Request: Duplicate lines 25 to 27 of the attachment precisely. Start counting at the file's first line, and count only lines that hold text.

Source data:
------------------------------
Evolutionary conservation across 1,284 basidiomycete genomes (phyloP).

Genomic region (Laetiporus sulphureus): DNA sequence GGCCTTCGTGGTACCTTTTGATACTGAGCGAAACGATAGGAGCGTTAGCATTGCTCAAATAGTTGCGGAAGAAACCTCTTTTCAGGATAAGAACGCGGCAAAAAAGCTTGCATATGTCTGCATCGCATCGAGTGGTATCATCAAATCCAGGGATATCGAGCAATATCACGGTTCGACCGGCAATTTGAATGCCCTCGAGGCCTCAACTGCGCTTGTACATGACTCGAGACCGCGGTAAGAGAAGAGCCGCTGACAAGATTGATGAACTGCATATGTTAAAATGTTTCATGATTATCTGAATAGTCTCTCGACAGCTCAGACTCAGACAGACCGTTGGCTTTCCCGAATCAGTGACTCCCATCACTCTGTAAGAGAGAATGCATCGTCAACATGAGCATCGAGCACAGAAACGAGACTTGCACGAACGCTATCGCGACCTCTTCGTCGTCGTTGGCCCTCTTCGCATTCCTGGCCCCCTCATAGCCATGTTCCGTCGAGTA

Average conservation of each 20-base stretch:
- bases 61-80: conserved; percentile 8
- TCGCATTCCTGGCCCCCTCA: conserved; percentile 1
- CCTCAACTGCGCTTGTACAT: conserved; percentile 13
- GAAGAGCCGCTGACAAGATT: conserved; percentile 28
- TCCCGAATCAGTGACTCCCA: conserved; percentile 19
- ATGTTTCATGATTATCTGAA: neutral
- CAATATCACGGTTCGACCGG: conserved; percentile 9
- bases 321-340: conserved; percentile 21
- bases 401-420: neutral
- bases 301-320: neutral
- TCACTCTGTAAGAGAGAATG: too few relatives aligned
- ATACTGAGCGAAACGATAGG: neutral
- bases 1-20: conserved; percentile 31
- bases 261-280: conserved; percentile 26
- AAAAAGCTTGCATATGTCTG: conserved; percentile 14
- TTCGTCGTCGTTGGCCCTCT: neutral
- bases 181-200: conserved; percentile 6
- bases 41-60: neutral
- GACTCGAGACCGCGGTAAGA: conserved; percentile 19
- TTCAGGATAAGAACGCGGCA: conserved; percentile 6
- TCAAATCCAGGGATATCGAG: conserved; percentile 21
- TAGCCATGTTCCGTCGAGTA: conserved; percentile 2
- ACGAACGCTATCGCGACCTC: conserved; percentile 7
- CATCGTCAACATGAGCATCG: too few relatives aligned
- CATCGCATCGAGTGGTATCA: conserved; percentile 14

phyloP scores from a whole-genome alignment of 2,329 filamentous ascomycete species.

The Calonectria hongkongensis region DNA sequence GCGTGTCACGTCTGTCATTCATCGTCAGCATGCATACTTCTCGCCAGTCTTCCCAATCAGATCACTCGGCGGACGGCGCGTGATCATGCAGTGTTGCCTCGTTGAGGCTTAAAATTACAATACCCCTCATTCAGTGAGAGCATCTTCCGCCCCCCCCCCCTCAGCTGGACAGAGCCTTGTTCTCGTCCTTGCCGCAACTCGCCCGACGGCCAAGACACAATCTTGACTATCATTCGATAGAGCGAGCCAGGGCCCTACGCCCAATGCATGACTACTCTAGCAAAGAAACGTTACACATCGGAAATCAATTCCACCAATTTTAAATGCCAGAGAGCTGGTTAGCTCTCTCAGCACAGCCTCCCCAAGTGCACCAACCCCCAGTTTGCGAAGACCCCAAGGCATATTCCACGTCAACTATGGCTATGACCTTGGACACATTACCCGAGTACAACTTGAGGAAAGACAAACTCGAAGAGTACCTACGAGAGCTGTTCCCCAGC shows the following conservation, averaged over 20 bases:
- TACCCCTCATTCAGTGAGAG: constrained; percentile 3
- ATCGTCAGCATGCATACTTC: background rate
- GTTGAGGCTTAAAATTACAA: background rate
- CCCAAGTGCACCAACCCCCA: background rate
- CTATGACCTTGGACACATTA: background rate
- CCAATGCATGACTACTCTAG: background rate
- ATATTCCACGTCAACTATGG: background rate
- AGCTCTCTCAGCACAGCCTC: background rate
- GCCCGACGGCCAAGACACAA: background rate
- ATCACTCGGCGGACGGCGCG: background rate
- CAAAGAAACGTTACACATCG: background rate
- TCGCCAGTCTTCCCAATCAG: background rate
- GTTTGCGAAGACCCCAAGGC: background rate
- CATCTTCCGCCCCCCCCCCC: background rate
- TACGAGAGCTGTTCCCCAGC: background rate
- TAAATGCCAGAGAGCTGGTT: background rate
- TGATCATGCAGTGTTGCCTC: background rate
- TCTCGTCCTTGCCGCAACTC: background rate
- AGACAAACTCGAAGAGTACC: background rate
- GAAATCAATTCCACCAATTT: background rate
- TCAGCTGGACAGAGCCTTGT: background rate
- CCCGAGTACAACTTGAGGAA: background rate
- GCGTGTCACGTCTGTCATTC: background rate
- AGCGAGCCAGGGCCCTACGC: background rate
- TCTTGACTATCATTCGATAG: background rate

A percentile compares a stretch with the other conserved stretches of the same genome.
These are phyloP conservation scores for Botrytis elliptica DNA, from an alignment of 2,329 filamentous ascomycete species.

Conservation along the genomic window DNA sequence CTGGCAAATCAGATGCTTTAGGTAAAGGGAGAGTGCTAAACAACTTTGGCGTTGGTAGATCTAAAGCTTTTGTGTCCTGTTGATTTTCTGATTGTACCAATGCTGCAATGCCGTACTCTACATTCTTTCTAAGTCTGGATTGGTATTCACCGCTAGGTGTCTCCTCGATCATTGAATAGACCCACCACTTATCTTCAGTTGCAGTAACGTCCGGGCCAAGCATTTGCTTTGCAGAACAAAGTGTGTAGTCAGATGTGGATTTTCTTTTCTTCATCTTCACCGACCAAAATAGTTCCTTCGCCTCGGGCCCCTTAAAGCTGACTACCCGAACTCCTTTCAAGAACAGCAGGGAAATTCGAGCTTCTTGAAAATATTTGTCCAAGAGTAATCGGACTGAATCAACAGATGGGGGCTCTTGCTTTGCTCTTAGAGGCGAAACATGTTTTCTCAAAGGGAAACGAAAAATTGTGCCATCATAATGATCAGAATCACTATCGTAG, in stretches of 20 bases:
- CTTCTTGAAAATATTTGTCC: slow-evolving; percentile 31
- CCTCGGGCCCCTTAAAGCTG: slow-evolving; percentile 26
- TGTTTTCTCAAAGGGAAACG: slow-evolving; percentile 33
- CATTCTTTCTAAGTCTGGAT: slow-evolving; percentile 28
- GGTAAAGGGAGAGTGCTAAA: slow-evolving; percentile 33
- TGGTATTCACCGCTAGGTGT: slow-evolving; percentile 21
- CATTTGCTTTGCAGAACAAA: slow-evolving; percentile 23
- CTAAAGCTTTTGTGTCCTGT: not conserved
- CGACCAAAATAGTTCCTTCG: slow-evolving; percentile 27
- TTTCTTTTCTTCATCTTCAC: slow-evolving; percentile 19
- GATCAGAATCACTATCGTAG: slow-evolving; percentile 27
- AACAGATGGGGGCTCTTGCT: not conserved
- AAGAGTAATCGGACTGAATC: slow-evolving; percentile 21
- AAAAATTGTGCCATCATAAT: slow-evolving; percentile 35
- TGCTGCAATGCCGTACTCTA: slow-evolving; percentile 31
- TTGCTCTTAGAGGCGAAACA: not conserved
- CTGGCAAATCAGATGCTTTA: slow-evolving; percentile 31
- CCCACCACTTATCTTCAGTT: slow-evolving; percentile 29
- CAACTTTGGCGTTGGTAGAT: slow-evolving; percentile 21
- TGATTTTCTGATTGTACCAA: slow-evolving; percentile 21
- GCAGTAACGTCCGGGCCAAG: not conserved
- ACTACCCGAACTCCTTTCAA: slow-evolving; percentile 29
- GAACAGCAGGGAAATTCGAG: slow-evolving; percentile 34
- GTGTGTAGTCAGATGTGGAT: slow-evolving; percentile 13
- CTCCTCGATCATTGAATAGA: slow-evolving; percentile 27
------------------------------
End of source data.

- TAGCCATGTTCCGTCGAGTA: conserved; percentile 2
- ACGAACGCTATCGCGACCTC: conserved; percentile 7
- CATCGTCAACATGAGCATCG: too few relatives aligned